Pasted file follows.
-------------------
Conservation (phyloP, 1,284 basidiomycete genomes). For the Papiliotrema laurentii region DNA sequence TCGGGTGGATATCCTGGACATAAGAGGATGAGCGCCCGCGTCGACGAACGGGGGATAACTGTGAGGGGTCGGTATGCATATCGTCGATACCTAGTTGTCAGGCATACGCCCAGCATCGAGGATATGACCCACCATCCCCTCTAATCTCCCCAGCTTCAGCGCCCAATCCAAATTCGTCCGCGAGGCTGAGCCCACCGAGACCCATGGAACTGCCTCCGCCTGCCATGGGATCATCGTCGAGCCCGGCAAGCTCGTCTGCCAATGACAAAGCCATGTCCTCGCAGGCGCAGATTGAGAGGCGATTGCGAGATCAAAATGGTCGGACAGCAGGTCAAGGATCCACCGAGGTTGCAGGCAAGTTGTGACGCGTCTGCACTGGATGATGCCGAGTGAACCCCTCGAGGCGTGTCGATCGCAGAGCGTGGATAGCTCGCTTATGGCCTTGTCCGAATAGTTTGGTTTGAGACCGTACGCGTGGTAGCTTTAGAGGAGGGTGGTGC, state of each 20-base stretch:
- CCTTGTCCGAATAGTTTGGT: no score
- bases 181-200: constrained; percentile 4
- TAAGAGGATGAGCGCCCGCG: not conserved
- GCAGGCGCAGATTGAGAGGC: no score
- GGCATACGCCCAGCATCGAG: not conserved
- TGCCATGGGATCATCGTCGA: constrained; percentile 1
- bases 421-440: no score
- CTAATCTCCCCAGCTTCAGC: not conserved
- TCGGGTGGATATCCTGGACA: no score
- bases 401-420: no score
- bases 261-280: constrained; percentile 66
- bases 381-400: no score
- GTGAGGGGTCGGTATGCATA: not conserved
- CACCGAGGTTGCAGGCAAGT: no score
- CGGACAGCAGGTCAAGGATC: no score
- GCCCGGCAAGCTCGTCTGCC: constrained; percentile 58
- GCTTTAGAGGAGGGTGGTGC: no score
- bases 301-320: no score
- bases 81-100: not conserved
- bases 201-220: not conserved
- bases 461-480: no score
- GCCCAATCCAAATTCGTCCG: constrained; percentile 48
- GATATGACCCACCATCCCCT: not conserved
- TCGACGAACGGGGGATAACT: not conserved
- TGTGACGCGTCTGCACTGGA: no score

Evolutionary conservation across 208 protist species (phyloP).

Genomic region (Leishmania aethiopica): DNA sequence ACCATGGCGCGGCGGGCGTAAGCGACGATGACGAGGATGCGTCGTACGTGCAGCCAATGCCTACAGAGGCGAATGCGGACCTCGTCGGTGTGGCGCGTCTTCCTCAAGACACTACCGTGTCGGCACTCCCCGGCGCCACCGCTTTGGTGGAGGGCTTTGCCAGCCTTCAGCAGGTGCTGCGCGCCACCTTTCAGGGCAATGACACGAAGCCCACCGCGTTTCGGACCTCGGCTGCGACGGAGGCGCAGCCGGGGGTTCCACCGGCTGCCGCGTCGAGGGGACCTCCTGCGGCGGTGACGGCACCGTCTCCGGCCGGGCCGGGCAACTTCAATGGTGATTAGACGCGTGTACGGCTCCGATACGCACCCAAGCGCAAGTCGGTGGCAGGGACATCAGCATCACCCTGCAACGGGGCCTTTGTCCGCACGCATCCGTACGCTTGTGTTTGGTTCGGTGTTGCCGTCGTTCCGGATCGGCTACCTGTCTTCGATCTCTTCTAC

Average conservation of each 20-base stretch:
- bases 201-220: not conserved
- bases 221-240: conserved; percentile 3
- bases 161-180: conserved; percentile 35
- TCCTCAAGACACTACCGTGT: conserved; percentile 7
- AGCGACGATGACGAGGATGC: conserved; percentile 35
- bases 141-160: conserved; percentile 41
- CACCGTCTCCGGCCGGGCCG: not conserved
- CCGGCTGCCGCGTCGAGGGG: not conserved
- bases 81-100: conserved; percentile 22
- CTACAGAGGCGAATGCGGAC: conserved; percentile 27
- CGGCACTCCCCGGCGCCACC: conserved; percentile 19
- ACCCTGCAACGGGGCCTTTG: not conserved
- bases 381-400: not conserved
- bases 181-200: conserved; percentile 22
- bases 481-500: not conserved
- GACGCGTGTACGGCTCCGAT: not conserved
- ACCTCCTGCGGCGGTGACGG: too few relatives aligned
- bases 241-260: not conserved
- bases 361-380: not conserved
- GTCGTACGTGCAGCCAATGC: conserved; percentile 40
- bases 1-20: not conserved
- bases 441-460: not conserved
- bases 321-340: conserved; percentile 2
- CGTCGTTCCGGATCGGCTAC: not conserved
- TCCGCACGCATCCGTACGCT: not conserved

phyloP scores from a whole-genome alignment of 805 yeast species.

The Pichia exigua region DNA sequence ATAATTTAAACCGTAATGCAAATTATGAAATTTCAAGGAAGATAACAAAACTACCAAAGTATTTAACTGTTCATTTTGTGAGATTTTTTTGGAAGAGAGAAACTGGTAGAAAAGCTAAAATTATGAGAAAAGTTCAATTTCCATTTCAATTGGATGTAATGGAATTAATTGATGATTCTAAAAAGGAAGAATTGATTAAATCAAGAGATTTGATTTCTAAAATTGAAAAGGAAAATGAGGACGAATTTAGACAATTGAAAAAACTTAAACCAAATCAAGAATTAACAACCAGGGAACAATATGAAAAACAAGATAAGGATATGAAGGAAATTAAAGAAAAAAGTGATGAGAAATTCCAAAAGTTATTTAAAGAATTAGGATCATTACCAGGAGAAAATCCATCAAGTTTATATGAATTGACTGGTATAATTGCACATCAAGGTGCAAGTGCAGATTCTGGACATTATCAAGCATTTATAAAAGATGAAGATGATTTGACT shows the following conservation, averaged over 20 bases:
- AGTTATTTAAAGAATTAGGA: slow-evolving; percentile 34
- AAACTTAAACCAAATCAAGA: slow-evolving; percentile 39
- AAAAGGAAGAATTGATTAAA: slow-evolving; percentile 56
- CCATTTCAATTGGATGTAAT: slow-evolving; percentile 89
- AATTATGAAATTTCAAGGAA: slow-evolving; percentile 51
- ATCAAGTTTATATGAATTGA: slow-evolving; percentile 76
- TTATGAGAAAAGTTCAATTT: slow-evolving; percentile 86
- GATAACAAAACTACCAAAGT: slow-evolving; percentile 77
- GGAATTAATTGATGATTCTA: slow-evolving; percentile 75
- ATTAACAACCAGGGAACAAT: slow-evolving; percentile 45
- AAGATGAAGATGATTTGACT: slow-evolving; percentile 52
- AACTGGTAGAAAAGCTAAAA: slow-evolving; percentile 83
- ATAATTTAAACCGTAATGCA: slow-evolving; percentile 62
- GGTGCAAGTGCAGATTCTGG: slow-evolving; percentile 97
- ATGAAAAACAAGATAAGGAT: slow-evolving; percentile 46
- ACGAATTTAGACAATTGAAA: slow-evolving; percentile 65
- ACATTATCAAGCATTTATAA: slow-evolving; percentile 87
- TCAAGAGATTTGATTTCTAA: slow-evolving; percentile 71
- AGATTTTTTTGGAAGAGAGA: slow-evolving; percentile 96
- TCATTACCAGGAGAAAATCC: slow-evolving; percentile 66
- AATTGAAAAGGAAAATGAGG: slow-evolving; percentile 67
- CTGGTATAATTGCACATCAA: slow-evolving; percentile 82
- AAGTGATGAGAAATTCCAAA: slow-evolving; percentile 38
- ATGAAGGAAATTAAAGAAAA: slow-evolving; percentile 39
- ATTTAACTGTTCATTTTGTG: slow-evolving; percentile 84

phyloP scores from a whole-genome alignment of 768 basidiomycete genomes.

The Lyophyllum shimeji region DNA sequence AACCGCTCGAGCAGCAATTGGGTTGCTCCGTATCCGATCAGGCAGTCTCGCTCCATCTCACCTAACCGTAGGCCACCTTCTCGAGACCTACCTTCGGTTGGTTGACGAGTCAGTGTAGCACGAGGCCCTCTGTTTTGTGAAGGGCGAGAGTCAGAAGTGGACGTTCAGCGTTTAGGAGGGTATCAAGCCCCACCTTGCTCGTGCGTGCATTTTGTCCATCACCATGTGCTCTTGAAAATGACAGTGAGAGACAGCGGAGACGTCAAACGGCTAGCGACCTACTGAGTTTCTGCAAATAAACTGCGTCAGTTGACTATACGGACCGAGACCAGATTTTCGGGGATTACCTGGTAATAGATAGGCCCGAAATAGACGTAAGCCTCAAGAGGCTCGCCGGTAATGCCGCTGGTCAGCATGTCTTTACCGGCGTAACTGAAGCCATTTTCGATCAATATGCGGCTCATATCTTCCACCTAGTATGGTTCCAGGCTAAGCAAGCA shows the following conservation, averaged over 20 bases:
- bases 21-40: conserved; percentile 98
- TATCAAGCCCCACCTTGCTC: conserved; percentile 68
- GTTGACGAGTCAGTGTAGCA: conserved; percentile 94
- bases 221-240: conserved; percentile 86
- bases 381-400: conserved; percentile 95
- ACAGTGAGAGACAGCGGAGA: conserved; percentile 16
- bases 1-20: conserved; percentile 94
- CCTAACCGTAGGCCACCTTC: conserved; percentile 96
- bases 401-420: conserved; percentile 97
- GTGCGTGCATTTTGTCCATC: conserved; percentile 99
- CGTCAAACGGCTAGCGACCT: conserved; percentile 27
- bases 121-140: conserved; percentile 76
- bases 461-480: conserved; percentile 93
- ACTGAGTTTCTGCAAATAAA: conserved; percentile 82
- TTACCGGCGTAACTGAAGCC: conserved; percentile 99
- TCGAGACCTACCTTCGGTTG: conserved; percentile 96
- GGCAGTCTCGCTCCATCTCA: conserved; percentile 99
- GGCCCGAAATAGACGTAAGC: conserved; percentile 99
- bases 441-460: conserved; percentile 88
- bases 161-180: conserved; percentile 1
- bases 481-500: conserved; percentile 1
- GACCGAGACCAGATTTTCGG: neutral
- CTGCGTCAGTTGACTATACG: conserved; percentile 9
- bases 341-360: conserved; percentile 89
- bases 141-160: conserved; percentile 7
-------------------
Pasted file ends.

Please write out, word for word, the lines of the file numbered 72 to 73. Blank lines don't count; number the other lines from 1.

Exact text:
- ACGAATTTAGACAATTGAAA: slow-evolving; percentile 65
- ACATTATCAAGCATTTATAA: slow-evolving; percentile 87